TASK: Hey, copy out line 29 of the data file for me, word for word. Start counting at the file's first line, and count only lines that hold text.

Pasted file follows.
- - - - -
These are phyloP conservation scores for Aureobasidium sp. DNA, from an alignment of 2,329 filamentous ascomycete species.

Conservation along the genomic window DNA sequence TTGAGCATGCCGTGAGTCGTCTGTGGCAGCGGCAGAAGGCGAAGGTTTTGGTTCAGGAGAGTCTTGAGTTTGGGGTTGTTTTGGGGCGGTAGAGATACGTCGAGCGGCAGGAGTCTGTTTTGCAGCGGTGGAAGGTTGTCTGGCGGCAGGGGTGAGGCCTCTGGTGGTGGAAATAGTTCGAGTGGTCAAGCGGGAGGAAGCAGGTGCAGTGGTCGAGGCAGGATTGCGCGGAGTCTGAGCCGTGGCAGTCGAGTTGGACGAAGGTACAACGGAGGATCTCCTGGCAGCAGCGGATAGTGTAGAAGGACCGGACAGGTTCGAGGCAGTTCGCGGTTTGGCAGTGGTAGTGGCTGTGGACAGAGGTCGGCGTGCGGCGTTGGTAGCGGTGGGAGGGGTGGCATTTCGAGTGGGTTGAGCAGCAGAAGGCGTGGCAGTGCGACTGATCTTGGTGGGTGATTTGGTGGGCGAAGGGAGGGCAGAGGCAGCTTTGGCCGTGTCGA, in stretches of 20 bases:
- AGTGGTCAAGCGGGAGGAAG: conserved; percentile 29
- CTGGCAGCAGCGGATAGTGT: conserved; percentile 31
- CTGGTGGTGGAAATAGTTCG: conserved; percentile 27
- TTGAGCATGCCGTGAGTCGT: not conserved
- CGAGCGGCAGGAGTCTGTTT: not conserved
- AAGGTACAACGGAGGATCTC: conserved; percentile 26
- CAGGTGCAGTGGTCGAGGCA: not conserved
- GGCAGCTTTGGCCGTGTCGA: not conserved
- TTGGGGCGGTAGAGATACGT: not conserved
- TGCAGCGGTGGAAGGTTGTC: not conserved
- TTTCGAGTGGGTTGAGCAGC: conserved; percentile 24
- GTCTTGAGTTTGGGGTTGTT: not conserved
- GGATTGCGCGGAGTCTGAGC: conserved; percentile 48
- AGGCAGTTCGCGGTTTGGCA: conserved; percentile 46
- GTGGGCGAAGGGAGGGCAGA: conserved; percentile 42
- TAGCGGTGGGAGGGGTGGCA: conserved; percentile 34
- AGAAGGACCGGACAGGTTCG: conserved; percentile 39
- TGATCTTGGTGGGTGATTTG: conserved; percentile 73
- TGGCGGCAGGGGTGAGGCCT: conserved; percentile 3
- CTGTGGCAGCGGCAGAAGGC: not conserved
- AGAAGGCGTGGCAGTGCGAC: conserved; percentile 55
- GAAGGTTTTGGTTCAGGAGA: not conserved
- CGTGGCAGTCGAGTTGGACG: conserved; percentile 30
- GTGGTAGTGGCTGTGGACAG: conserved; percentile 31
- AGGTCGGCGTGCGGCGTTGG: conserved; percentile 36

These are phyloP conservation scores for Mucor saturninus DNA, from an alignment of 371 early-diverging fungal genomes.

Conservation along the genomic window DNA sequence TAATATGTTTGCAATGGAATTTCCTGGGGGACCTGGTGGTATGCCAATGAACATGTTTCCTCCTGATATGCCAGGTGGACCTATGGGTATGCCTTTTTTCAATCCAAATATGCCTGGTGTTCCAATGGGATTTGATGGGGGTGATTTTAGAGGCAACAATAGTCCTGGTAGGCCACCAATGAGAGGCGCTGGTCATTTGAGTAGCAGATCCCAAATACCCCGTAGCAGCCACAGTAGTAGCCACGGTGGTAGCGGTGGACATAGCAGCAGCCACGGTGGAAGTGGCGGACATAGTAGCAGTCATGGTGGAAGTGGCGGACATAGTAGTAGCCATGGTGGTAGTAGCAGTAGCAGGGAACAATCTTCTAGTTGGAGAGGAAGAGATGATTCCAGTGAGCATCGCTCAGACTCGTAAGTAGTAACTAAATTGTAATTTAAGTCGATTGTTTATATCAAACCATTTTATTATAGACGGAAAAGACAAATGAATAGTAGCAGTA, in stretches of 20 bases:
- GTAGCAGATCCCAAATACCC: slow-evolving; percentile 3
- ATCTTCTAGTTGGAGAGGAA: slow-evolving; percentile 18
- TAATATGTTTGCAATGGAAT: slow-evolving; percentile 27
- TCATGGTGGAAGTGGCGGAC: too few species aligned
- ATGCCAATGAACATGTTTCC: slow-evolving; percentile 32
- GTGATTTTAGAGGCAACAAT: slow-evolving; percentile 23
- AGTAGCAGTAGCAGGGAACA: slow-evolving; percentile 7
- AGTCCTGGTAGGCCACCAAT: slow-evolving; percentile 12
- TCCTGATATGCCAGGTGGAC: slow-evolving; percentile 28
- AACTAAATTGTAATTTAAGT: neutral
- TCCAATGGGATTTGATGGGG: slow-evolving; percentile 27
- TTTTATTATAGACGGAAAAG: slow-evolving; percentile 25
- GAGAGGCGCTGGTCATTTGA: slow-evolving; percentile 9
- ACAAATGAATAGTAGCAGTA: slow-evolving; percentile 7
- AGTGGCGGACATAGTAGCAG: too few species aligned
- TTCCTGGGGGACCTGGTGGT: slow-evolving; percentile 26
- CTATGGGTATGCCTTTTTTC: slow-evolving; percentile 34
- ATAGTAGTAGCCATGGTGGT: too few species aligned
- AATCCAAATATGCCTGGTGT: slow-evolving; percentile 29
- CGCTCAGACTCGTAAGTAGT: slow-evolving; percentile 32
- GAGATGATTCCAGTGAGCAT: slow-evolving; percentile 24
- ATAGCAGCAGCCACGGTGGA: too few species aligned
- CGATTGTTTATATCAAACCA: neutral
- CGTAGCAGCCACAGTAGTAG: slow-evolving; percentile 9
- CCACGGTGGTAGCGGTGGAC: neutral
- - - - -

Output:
Conservation along the genomic window DNA sequence TAATATGTTTGCAATGGAATTTCCTGGGGGACCTGGTGGTATGCCAATGAACATGTTTCCTCCTGATATGCCAGGTGGACCTATGGGTATGCCTTTTTTCAATCCAAATATGCCTGGTGTTCCAATGGGATTTGATGGGGGTGATTTTAGAGGCAACAATAGTCCTGGTAGGCCACCAATGAGAGGCGCTGGTCATTTGAGTAGCAGATCCCAAATACCCCGTAGCAGCCACAGTAGTAGCCACGGTGGTAGCGGTGGACATAGCAGCAGCCACGGTGGAAGTGGCGGACATAGTAGCAGTCATGGTGGAAGTGGCGGACATAGTAGTAGCCATGGTGGTAGTAGCAGTAGCAGGGAACAATCTTCTAGTTGGAGAGGAAGAGATGATTCCAGTGAGCATCGCTCAGACTCGTAAGTAGTAACTAAATTGTAATTTAAGTCGATTGTTTATATCAAACCATTTTATTATAGACGGAAAAGACAAATGAATAGTAGCAGTA, in stretches of 20 bases: